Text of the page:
This past Thursday, Dom Kennedy’s Yellow Album essentially took over my Twitter timeline, and it was a long time coming. I had been waiting for that album since the day he dropped Westside II to kick off last summer.
A few hours later, though, scattered lightly amongst the somewhat dwindling Yellow Album tweets, were download links for Iconoclast. Unlike Dom’s latest, Iconoclast wasn’t a project I had been anticipating for a year… not even close. But at the same time, somehow I found myself almost equally excited for both projects as their respective releases approached on Thursday afternoon.
I met Ryan Easter, an emcee – but more significantly, a musician – from Berklee a little under two months ago. That day that I was with both he and Sketcho, who co-produced and engineered Iconoclast, the two ensured me that their upcoming joint project would be one I’d definitely want to be on the lookout for. Sketcho has never led me wrong in the past, so I stayed on the lookout.
Fast forward to today, a few days after the release of the six-track EP. My iTunes play count tells me I’ve listened through seven times, and that’s not including the time Iconoclast has spent in my iPod rotation. Bottom line – this is a project that deserved my attention from the first day I heard about it, and I’m glad that’s what I gave it.
The lyricism from start to finish is top-tier – engaging, perpetually entertaining, and filled with everything from philosophical pontifications to obscure pop culture references. For Iconoclast, though, the words are only one piece of the puzzle. Unlike the majority of today’s mixtapes put out by up-and-coming hip-hop artists, Ryan crafted a sound using his skills on the trumpet, piano, bass and drums, and made incredible music with this EP.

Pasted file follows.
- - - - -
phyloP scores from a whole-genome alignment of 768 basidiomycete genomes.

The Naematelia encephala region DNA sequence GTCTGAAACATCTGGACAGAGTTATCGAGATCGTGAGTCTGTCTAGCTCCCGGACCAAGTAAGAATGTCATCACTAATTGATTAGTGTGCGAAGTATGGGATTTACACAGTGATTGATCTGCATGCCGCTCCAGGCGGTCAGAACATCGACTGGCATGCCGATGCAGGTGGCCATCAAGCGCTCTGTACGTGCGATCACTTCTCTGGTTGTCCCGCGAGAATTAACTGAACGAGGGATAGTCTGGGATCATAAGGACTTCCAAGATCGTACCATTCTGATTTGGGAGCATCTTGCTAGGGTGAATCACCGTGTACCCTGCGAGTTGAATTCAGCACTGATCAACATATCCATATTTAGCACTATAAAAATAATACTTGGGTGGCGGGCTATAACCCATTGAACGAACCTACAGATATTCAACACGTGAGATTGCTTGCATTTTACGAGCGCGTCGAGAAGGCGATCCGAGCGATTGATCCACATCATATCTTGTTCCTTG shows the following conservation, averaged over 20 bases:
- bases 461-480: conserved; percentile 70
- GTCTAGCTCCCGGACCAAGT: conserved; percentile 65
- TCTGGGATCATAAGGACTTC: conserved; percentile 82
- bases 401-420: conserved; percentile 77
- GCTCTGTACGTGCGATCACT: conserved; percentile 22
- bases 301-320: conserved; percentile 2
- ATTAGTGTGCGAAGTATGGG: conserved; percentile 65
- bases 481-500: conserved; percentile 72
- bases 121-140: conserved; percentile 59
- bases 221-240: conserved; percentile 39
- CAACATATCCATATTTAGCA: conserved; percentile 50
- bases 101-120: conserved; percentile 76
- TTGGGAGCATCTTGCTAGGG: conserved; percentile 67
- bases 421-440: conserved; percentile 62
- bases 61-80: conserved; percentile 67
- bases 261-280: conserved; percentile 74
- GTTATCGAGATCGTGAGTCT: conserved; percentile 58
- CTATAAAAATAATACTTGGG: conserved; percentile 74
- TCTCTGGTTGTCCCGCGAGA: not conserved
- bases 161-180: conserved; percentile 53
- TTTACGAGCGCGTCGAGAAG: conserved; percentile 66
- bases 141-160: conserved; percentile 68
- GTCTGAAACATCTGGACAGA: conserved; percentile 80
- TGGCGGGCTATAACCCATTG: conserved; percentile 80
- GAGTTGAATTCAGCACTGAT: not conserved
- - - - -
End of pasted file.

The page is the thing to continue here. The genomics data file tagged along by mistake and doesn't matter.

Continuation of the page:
There’s something unique about each track that makes it hard to choose a favorite, but for now, it’s “Hello, Metropolis,” with its spacey, futuristic feel, and lines like, “Oh you special ’cause you rap, got a video, your track can get some buzz but your memory is erasable..”
That said, it’s hard to say the highlight of the entire EP isn’t the bonus track, an acoustic jazz song composed by Ryan himself weaved onto the end of “Iconoclast.” You’ll need to listen to understand.
The only feature you’ll hear throughout the nearly 30 minutes of music is Chance Fischer on the second verse of “Minimum Wage,” and it’s one that fits seamlessly. Chance’s animated delivery spices up the track and complements Ryan’s smooth flow aptly.
Aside from the co-production of Ryan and Sketcho on all of the tracks, Greg Wilson is also credited as a producer on “Minimum Wage.”
It would be in your best interests to click one of the two links below to download Iconoclast. No matter what your personal style is, I guarantee there’s something for you in here.
DOWNLOAD: Ryan Easter x Sketcho – Iconoclast
DOWNLOAD: Iconoclast (Bandcamp Link)